Harold was my motherís younger brother. Any memory of Harold from my childhood is sketchy because my father and he held very strong and differing opinions about where they stood on the matter of politics. Were it not for the tireless devotion of my mother to both these men in her life, I probably never would have known Harold. It was she who insisted that he and Nancy and their daughters, Chelli and Alyssa, be included in holidays with us. In those days, child that I was, I merely sensed the tension between these two men. Much later in life, I came to realize how usual that kind of stuff is in families, happening across the continent at everybodyís Thanksgiving and Christmas, if not unfolding over precisely the same issues in precisely the same way. Anyway, I believe it was again at my motherís suggestion that I joined the Renaissance Chorus in 1957 when I was 15 years old. At the time, though I could carry a tune, I did not sing in any real way nor did I know how to sight read at all, and so for the whole first year, I just sat quietly in the tenor section, mouthing the words and struggling to learn among the most musical kids in the city. In the years that followed, I was swept completely into that stark and beautiful enveloping sound that is Renaissance music.
Short and slight of build with a high forehead and bushy eyebrows, Haroldís awkward stooped appearance changed dramatically when he was conducting - I was always completely taken aback by how graceful he became with baton in hand. His darkly funny sense of humor made him popular with us young people and his laughter was infectious, his eyes, twinkly. But it was his love for the music and for his students that captured my heart. Totally immersed inside each piece and how it was supposed to come out of us, he was clear in his explanations, gentle in his approach, frustrated at times with our performances but never angry with us personally, and very appreciative of each of us as important people in his life. I definitely fell in love with him then.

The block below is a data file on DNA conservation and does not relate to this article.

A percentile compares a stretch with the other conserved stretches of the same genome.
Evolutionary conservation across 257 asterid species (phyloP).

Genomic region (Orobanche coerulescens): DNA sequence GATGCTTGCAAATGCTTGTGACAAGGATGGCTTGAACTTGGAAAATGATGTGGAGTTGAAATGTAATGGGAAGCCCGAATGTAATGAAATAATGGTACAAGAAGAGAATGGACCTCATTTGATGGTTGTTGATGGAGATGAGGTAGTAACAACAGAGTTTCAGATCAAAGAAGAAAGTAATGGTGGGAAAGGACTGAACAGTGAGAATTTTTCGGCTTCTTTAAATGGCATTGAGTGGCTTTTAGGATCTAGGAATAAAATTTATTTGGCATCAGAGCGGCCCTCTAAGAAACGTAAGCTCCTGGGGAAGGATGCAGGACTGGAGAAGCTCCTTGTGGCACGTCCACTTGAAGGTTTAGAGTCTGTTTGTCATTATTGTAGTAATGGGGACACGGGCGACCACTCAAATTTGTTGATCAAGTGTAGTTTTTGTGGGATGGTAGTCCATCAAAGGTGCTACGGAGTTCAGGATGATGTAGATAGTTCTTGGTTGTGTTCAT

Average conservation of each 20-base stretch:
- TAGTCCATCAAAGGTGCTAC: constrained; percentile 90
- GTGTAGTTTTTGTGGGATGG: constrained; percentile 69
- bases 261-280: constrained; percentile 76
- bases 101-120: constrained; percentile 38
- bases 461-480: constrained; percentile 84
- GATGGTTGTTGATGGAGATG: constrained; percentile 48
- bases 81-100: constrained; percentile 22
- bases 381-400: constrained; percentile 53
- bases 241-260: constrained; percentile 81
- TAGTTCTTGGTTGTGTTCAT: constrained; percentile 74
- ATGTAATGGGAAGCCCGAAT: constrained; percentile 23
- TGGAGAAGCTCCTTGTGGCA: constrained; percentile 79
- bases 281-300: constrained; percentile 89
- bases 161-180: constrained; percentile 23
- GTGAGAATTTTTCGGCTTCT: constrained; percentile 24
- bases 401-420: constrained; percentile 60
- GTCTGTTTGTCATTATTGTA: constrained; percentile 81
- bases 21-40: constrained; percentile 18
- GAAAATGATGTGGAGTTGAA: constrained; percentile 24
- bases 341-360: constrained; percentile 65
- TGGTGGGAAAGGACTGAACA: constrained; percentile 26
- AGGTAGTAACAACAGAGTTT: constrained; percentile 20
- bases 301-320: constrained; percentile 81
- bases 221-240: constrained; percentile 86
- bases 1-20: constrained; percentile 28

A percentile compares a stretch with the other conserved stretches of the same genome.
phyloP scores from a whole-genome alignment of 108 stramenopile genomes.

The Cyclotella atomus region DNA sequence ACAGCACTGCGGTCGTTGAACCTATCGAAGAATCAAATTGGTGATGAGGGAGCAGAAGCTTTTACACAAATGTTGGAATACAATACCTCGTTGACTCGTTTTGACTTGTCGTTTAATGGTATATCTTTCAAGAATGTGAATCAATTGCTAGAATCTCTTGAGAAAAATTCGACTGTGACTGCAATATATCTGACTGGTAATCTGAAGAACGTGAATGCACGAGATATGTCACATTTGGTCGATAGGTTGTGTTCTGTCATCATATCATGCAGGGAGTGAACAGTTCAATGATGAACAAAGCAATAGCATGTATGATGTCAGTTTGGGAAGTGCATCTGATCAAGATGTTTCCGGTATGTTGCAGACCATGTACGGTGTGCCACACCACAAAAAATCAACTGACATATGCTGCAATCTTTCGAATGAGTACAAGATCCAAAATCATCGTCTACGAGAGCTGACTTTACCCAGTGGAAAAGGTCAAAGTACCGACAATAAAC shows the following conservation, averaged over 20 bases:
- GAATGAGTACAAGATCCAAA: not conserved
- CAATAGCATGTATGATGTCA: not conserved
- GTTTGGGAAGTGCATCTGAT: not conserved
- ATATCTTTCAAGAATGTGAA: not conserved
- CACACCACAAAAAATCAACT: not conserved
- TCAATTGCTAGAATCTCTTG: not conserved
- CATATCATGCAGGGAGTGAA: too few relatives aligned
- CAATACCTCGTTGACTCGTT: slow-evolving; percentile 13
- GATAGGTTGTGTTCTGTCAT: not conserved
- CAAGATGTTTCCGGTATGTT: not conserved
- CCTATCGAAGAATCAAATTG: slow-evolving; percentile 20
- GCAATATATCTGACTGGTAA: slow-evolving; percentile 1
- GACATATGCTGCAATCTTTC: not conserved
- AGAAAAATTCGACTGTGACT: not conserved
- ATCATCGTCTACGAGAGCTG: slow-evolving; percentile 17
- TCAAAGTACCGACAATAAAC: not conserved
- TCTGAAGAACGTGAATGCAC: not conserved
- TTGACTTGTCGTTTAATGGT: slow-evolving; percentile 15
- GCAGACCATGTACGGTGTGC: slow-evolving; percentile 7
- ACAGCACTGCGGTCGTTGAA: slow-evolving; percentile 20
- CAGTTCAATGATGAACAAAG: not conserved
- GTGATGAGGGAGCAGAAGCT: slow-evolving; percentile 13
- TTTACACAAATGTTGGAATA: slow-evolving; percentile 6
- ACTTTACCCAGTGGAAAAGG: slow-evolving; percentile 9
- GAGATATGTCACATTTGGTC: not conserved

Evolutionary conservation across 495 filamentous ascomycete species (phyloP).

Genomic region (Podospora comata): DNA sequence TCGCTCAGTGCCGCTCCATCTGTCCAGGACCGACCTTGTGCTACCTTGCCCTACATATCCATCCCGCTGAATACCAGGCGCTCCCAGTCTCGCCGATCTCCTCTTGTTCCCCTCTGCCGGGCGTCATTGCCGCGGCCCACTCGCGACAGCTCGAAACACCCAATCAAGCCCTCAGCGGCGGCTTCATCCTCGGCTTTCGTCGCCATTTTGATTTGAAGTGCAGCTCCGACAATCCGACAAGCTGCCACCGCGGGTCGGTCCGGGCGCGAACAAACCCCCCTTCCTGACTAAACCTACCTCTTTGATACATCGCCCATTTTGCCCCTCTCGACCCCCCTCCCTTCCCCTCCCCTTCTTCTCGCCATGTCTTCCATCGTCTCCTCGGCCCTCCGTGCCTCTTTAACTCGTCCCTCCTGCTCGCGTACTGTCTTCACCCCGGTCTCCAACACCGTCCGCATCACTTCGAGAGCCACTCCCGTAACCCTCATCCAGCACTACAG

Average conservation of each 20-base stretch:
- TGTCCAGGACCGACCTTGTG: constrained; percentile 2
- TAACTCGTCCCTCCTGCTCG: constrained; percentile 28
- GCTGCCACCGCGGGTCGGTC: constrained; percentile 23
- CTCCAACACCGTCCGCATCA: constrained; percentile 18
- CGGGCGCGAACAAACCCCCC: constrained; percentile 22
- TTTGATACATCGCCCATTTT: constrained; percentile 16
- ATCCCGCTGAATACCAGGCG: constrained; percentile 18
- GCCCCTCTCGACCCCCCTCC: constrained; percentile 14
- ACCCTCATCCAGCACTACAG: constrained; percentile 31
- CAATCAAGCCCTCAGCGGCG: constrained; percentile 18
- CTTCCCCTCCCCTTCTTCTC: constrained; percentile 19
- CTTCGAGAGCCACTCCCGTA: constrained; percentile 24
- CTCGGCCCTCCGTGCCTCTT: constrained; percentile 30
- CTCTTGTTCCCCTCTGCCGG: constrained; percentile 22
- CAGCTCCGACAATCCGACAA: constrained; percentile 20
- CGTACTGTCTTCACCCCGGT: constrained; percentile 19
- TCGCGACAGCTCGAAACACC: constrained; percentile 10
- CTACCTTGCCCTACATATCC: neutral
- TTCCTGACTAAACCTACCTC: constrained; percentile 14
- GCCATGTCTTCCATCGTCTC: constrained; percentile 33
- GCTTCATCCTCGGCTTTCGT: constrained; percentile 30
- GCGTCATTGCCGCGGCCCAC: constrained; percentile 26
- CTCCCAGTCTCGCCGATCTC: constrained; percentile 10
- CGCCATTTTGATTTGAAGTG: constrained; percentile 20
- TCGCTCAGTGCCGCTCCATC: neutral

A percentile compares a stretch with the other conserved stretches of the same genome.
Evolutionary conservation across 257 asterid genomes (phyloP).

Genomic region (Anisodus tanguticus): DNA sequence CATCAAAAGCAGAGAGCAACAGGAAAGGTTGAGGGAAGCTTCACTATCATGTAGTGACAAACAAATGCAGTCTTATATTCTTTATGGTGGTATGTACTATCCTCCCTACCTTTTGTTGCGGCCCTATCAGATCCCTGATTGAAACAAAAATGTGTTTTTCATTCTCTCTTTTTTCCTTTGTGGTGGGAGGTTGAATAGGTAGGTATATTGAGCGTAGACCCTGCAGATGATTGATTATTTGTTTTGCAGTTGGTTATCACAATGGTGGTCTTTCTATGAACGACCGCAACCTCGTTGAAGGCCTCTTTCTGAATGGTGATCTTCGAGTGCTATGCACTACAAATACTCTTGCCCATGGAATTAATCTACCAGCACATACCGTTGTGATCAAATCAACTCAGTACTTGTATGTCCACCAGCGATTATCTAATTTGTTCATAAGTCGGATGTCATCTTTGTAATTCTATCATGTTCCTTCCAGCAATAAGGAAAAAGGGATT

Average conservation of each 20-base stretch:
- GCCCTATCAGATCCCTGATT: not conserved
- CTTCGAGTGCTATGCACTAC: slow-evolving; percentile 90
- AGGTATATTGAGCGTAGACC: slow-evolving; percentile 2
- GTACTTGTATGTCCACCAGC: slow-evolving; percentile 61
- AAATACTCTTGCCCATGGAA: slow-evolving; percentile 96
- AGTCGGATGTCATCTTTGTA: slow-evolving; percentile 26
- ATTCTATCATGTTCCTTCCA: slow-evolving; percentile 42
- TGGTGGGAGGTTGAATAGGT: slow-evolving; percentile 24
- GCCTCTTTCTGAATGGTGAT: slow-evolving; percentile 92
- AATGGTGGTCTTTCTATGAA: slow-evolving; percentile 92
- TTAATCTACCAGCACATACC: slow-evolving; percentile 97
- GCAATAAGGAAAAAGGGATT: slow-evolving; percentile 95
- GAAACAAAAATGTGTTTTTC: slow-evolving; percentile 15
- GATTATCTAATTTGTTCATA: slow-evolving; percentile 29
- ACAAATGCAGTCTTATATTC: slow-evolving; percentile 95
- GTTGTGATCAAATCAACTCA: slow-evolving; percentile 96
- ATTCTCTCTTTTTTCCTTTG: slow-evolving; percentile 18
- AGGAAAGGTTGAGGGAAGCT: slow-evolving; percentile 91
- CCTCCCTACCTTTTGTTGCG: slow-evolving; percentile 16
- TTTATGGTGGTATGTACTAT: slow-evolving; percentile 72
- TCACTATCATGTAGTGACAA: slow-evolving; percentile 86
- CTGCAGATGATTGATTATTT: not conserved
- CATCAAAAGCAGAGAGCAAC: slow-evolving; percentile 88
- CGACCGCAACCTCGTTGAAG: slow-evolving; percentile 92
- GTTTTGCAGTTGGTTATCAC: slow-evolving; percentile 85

I always knew, of course, that Harold played the viola and that he had composed some pieces, but until recently, I had only one vague childhood recollection of having heard a lovely haunting song on a 78 record that I knew to be written by him. I also had no idea at all that he was considered an important 20th century composer by many in the field. In the past two years, I have learned of the ongoing devotion of many of Haroldís former students and of their desire to carry forward his legacy, and I have been deeply moved. My mother often told me that a personís spirit lives on in the people he/she touches in life. I have missed my uncle Harold since his death in 1979, yet I know more than ever that Haroldís gentle spirit moves through all of us as we sing, teach, play and compose music, or simply as we enjoy each otherís company in an unassuming way.